The session resulted in another day of watching paint dry as far as the wheat markets were concerned Nov. 26. Trading was thin and volume very light as many of the traders were absent from the pits. The wheat started off the session decent with most of the early activity centered on traders rolling long December trades to other months.

USDA put last week's wheat export inspections estimate at 22.3 million bushels. This compared with 15.3 million bushels for last week and 20.2 million bushels for last year. This does bring the year-to-date wheat shipments total to 589.5 million bushels compared with 687.3 million bushels for last year at this time. The export sales report was delayed because of the holiday.

Winter wheat emergence is estimated at 92 percent compared with 88 percent for last week and 91 percent for the five-year average. Winter wheat crop conditions are rated at 65 percent good/excellent, 27 percent fair, and 8 percent poor/very poor, a decrease of 1 percent from last week. This also compares to last year's rating of 44 percent good/excellent, 37 percent fair and 19 percent poor/very poor.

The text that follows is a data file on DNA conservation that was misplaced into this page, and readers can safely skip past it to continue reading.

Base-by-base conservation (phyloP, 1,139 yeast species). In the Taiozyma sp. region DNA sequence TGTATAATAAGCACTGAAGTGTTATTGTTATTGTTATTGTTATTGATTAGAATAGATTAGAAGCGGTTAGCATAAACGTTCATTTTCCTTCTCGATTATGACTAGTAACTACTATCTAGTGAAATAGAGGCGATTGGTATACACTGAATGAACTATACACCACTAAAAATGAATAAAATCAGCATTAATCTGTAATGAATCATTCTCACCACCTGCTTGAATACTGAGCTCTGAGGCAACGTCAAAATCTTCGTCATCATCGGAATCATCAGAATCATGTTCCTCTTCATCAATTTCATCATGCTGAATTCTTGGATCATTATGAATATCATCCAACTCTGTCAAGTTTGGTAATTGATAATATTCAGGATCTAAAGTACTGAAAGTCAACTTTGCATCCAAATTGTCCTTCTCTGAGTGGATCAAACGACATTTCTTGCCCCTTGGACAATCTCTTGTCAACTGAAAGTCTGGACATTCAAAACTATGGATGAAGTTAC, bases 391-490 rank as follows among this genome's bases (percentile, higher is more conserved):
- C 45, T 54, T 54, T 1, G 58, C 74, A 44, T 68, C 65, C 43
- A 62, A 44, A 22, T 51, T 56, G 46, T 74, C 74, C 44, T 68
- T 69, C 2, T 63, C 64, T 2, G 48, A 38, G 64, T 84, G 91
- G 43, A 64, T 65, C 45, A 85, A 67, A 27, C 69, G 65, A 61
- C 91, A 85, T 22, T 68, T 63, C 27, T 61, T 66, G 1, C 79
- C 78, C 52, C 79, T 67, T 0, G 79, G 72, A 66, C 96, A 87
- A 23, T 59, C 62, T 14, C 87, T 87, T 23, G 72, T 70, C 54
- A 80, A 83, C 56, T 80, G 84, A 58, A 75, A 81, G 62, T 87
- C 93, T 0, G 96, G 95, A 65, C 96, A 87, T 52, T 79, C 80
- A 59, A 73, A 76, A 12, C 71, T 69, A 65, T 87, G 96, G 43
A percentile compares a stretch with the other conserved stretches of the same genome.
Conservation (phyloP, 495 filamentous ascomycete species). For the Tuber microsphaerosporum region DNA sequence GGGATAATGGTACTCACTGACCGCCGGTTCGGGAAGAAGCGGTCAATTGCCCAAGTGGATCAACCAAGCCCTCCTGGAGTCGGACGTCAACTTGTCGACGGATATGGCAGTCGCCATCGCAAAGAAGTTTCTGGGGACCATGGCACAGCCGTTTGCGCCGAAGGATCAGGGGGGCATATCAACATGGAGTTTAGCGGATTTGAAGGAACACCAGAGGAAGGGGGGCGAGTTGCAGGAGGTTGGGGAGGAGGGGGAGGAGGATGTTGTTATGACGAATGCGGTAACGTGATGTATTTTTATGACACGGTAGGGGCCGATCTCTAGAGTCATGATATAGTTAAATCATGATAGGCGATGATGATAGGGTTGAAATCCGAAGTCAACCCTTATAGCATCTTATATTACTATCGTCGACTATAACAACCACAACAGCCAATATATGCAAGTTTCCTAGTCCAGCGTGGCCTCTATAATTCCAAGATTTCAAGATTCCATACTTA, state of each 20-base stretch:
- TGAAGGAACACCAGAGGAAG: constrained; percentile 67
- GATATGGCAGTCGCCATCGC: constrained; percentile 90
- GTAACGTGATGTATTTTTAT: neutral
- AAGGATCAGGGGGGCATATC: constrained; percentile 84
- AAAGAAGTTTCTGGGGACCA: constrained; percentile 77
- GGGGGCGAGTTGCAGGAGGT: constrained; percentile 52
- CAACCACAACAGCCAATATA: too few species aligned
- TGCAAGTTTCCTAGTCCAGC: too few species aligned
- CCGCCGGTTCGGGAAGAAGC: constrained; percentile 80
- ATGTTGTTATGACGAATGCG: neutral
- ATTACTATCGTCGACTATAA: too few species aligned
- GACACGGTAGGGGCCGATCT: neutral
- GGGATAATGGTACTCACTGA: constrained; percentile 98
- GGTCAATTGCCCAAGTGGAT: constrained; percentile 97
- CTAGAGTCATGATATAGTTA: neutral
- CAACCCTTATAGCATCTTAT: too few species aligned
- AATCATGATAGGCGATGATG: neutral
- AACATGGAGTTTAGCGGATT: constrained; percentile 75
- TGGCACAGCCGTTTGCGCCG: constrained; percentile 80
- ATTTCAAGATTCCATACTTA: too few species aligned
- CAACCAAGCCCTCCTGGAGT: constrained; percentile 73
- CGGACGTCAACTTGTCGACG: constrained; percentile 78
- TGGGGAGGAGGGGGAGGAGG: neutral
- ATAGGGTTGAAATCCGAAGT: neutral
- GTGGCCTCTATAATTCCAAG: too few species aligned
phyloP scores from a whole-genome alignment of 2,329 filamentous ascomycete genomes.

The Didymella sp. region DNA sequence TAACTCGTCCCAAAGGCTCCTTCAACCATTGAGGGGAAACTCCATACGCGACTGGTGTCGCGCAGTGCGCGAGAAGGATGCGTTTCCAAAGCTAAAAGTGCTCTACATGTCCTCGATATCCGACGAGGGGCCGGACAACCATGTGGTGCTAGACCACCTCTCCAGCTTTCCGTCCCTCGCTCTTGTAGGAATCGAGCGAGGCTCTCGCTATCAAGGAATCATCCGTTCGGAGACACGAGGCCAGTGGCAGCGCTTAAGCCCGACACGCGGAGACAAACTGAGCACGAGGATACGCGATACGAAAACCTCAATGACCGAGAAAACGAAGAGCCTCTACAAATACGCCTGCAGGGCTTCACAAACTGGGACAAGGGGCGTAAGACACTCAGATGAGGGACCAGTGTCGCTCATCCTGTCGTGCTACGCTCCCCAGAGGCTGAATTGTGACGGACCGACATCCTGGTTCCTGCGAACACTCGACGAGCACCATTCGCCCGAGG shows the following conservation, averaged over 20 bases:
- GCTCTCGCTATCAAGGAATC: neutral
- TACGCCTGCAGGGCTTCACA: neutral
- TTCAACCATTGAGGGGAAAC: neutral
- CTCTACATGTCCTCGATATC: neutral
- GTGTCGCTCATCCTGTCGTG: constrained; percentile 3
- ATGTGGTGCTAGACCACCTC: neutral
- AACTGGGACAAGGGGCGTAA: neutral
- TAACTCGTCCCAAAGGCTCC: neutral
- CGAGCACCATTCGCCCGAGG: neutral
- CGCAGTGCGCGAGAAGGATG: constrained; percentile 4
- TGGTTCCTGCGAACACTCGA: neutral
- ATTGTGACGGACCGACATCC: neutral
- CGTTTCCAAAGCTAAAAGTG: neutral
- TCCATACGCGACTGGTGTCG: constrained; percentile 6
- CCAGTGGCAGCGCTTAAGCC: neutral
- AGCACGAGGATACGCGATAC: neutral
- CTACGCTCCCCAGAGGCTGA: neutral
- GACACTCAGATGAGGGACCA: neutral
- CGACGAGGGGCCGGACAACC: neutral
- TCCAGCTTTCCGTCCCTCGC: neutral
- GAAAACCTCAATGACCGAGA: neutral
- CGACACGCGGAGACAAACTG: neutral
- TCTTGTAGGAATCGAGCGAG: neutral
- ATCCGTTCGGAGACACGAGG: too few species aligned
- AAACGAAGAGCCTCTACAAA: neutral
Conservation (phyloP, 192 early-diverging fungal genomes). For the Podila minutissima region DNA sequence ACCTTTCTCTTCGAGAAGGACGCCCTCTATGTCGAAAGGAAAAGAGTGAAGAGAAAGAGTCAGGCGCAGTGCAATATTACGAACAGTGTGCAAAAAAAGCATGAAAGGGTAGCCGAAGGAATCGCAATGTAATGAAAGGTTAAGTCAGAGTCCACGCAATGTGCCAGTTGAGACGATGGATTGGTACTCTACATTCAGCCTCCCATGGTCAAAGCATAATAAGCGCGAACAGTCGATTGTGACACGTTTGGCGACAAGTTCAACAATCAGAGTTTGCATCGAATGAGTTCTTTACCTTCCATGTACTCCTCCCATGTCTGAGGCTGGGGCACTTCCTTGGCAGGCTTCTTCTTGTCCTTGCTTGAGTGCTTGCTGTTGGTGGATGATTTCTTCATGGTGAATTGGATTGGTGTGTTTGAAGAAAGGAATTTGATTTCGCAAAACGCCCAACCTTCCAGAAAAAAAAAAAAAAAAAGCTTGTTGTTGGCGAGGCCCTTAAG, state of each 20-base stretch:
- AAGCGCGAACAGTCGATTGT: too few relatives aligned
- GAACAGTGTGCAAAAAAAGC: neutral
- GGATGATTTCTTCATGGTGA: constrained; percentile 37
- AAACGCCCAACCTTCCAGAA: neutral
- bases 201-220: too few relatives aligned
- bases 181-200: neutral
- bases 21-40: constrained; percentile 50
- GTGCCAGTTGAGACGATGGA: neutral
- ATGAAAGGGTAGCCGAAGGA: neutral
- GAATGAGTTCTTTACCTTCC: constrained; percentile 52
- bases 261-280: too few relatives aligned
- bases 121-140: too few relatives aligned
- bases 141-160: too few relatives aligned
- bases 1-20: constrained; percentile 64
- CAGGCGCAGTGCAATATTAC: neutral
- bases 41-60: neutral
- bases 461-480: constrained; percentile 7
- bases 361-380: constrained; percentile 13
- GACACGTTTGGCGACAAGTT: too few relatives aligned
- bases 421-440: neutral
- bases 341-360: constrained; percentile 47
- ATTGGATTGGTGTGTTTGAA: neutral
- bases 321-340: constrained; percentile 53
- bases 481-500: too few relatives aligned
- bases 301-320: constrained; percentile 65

After falling to new lows Nov. 21, below the $3.50 support line, corn spent most of the week above it after Nov. 24's rally. Although this is a positive sign, we also have not broken significantly above the $3.50 support. From a technical standpoint, we don't have a very convincing display of strength in corn. This is especially true after corn dropped almost $4.50 since July -- a monumental price decline for the corn market. Realistically, corn prices have declined in four months by more than corn used to be worth.